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The purpose with CEQ is to give a basis for problematizing course design, teacher attitudes etc (Ramsden 2003). Survey results needs to be interpreted within its context and together with other evidence (Kember et al 2004). It might e.g. be hypothesized that a well designed education programme cause a development in the students’ “vision of knowledge and their expectations of teachers” (Perry 1985). Such a development is likely to change how a student responds to course evaluations.
At the Faculty of Engineering, Lund University an adopted Course Experience Questionnaire (CEQ) has been used as a faculty wide course evaluation tool since 2003. This CEQ comprises 28 questions divided into 6 scales, two free text questions and two separate questions. By the summer of 2011, more than 137 000 questionnaires had been filled in and these have been analysed in this study. Crucial in the design of the system are course level meetings between student representatives, teachers and programme directors where CEQ-results are analysed and where each part can bring additional information. In this study, however, the focus is on analysing CEQ-data.
What is clear at our faculty is that there exist clear trends in the data when analyzing e.g. on programme level and faculty level. As an example, three of the four questions in the “Clear goals” scale show a clear decreasing trend on faculty level for the first three years of study. Somewhat surprisingly the fourth “Clear goals” question, that mentions the teacher, does not show a decreasing trend. An hypothesis is that this is a result of a progression in complexity from first year to third year students and student development as they go through their education. To test that hypothesis, however, other kinds of data would be needed.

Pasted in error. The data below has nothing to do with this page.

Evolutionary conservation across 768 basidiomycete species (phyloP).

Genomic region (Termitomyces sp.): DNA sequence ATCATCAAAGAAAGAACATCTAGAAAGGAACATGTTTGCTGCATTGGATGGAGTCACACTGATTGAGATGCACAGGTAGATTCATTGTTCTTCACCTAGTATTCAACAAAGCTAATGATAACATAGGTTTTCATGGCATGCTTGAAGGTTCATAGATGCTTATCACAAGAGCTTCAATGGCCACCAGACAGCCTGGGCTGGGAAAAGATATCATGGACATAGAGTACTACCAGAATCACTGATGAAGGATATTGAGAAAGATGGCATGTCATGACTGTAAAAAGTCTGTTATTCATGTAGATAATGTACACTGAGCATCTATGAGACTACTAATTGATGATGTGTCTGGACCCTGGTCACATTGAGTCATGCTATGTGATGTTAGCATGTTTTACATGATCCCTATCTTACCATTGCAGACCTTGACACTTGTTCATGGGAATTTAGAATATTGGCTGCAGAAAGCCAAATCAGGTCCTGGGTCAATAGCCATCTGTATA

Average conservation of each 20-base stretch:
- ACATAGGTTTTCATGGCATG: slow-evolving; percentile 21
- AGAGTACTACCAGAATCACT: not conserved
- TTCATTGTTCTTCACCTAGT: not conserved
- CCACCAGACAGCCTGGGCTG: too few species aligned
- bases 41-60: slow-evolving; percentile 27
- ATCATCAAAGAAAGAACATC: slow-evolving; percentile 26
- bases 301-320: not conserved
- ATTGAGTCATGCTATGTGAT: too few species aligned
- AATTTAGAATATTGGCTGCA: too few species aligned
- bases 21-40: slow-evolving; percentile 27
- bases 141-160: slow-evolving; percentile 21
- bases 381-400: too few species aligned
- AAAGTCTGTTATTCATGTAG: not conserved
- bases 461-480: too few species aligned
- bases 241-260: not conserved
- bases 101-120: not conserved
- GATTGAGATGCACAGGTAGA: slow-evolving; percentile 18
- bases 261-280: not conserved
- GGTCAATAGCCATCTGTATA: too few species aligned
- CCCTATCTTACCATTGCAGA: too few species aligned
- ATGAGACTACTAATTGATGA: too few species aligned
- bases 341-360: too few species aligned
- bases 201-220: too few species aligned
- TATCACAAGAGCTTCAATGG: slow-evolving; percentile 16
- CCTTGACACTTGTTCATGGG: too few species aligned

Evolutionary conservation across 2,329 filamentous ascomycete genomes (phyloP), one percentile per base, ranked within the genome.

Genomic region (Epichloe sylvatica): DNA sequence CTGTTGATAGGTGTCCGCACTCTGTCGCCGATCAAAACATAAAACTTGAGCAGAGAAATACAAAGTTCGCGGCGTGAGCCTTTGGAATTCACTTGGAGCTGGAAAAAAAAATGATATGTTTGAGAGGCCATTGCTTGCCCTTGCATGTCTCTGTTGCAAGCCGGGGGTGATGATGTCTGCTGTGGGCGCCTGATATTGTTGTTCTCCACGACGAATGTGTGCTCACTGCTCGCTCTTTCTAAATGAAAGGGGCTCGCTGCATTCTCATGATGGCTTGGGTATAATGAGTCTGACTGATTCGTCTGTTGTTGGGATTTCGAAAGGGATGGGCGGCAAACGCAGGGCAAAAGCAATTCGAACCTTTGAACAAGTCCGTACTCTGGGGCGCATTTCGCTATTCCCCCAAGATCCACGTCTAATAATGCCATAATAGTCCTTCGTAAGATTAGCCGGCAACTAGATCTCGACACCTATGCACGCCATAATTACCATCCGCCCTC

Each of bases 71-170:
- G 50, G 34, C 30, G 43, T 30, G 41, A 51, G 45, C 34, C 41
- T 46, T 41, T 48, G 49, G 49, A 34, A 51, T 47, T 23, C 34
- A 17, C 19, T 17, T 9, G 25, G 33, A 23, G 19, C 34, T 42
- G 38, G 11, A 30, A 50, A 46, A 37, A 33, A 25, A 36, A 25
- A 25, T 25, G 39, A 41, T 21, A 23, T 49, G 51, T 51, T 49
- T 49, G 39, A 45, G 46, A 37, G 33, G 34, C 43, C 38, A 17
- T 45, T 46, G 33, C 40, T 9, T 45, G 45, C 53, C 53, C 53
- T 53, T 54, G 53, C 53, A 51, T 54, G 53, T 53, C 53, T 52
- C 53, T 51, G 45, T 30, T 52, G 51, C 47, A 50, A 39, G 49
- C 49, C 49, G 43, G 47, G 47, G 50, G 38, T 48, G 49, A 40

Attempts have also been made to identify “consistently bad courses” as outliers in the data. On course level there seems to be a substantial between year variability among the 20 courses at the faculty that gets the lowest CEQ-scores on different questions and scales. Based on the data and information available to me it seems that course outliers in the CEQ database rather frequently are associated with mishaps and/or attitude problems. Among these courses examples can be found e.g. of teachers who express themselves as “The students feel that … but they are wrong” and teachers that on their first lecture tell the students “I didn’t want to teach this course, but I was forced to”. Looking for negative outliers might thus be a useful tool on the faculty level to look for problems that need to be looked into.
To find good examples to spread, I would however argue based on Kember et al (2004), that positive outliers might not be the only place to look as some dissonance (compare Prosser et al 2003) is likely needed to support the student in developing their views of what learning and knowledge is.